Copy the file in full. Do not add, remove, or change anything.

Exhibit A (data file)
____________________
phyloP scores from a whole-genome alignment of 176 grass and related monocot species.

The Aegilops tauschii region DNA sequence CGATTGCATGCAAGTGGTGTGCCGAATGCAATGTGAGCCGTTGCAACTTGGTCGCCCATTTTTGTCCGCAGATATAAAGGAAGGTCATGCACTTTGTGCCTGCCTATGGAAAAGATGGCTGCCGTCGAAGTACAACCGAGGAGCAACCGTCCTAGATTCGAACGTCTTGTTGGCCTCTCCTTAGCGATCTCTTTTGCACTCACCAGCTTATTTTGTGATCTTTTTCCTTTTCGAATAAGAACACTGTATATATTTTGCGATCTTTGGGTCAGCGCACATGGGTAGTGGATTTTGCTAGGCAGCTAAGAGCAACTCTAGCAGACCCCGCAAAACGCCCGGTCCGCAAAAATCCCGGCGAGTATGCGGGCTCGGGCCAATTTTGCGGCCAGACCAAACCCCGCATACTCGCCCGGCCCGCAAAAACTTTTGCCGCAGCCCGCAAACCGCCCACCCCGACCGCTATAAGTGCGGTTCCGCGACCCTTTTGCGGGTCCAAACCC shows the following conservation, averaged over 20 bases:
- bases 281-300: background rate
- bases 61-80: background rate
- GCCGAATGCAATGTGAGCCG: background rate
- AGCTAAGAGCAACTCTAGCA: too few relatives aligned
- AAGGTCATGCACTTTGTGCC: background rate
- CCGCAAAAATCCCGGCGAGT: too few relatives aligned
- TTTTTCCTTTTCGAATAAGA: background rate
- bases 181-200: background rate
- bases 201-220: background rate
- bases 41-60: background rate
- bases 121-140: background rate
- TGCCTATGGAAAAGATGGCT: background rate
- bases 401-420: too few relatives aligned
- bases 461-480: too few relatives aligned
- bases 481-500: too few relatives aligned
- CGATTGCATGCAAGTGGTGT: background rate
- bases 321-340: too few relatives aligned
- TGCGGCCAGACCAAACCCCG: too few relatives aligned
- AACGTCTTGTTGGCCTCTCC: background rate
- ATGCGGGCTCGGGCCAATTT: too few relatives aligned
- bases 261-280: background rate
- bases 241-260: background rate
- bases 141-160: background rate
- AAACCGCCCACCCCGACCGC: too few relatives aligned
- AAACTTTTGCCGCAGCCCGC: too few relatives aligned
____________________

phyloP scores from a whole-genome alignment of 176 grass and related monocot species.

The Aegilops tauschii region DNA sequence CGATTGCATGCAAGTGGTGTGCCGAATGCAATGTGAGCCGTTGCAACTTGGTCGCCCATTTTTGTCCGCAGATATAAAGGAAGGTCATGCACTTTGTGCCTGCCTATGGAAAAGATGGCTGCCGTCGAAGTACAACCGAGGAGCAACCGTCCTAGATTCGAACGTCTTGTTGGCCTCTCCTTAGCGATCTCTTTTGCACTCACCAGCTTATTTTGTGATCTTTTTCCTTTTCGAATAAGAACACTGTATATATTTTGCGATCTTTGGGTCAGCGCACATGGGTAGTGGATTTTGCTAGGCAGCTAAGAGCAACTCTAGCAGACCCCGCAAAACGCCCGGTCCGCAAAAATCCCGGCGAGTATGCGGGCTCGGGCCAATTTTGCGGCCAGACCAAACCCCGCATACTCGCCCGGCCCGCAAAAACTTTTGCCGCAGCCCGCAAACCGCCCACCCCGACCGCTATAAGTGCGGTTCCGCGACCCTTTTGCGGGTCCAAACCC shows the following conservation, averaged over 20 bases:
- bases 281-300: background rate
- bases 61-80: background rate
- GCCGAATGCAATGTGAGCCG: background rate
- AGCTAAGAGCAACTCTAGCA: too few relatives aligned
- AAGGTCATGCACTTTGTGCC: background rate
- CCGCAAAAATCCCGGCGAGT: too few relatives aligned
- TTTTTCCTTTTCGAATAAGA: background rate
- bases 181-200: background rate
- bases 201-220: background rate
- bases 41-60: background rate
- bases 121-140: background rate
- TGCCTATGGAAAAGATGGCT: background rate
- bases 401-420: too few relatives aligned
- bases 461-480: too few relatives aligned
- bases 481-500: too few relatives aligned
- CGATTGCATGCAAGTGGTGT: background rate
- bases 321-340: too few relatives aligned
- TGCGGCCAGACCAAACCCCG: too few relatives aligned
- AACGTCTTGTTGGCCTCTCC: background rate
- ATGCGGGCTCGGGCCAATTT: too few relatives aligned
- bases 261-280: background rate
- bases 241-260: background rate
- bases 141-160: background rate
- AAACCGCCCACCCCGACCGC: too few relatives aligned
- AAACTTTTGCCGCAGCCCGC: too few relatives aligned